Airline Flight Safety develops a safety culture at the Airline, which requires the collection of relevant data on safety-related events and then assessing or analyzing that data.

What is Flight Safety

The entire set of rules to ensure the safety of flight personnel and passengers during the flight is called flight safety.

All passengers are obliged to comply with these rules in order to complete the journey safely. Flight safety begins with international aviation rules and these rules are universal. In addition to these rules, airlines can set extra flight safety rules according to their flight policies.

Flight Safety Department

The main objective of the Flight Safety Department is to develop a safety culture in the Airline. This is done with the intention of minimizing the exposure to risks that can be harmful beyond the acceptable limits defined in the flight safety manual.

All air carriers should have a safety department that addresses the broad range of risks involved in commercial aviation to include, but not limited to, flight, maintenance, and ground safety. Since operators vary in both size and scope of operations, it is appropriate to consider such criteria as the kind of operations involved, the number and type of airplanes used, and the areas of operations when determining the size and complexity of a safety department.

Flight Safety Program

Flight Safety Program provides for the identification of hazards and the analysis of information and data associated with aircraft operations thru the implementation of systematic processes for identifying and analyzing hazards and potentially hazardous conditions. The production of the relevant information and data from the flight safety program will be used by operational HODs for the prevention of incidents and accidents.

Any safety program should be designed to prevent personal injury and property losses resulting from accidents and incidents.

Objectives of Safety program

The primary objectives of a safety program should be to –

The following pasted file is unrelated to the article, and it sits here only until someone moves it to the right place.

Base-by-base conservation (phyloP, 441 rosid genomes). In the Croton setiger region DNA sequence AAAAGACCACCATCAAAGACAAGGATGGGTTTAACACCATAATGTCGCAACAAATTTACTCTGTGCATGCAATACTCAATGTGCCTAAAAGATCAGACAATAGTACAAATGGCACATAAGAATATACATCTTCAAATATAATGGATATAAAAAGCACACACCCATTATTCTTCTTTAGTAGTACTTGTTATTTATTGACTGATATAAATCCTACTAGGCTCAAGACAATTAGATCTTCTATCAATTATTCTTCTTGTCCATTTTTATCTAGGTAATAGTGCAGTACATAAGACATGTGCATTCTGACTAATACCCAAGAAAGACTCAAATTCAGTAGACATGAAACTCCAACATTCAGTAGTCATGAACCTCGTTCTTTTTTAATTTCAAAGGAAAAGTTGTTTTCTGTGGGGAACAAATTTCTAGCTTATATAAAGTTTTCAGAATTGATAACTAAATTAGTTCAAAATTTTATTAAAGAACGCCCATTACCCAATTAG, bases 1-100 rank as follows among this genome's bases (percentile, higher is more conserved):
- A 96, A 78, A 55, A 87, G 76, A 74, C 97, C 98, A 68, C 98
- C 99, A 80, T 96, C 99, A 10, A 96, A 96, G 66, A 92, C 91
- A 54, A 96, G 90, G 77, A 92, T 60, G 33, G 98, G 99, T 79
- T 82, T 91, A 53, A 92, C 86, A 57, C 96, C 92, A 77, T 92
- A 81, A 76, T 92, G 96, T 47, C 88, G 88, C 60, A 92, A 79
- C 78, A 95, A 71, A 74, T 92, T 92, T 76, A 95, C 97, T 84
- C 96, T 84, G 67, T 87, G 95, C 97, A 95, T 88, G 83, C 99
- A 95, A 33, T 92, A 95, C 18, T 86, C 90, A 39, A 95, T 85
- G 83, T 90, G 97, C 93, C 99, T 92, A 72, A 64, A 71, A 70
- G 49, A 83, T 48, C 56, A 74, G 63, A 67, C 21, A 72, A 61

• Motivate safe actions through the establishment of a dynamic corporate safety culture,
  • Identify hazards to safe operations,
  • Work with other company departments to develop and implement safety interventions,
  • Monitor intervention strategies to validate the effectiveness, and
  • Communicate the results throughout the air carrier.

Chief of Flight Safety

To ensure an effective flight safety program it is essential that each air operator certificate holder has a Chief of Flight Safety (CFS). This person would be responsible for keeping the highest management officials of the certificate holder fully informed about the safety status of the certificate holder’s entire operation.

The Chief of Flight safety is responsible to the CAA/CEO for:

  • Ensuring that a Flight Safety Manual is prepared which describes the airline’s safety policy & procedures that all employees are familiarized with this Manual and comply with the same. The Flight Safety Manual is reviewed and amended periodically so that its contents are in compliance with the current requirements/changes.
  • Establishing a reporting system that provides for a timely and free flow of safety-related information.
  • Maintaining the air safety occurrence reporting database.
  • Monitoring corrective actions and flight safety trends.
  • Co-ordinating with CAA for Mandatory Occurrence Reporting requirements.
  • Soliciting and processing safety improvement suggestions.
  • Developing and maintaining a safety awareness program.
  • Liaising with the heads of all departments company-wide on flight safety matters.
  • Acting as Chairman of the Company Flight Safety Committee, arranging its meetings and keeping records of such meetings.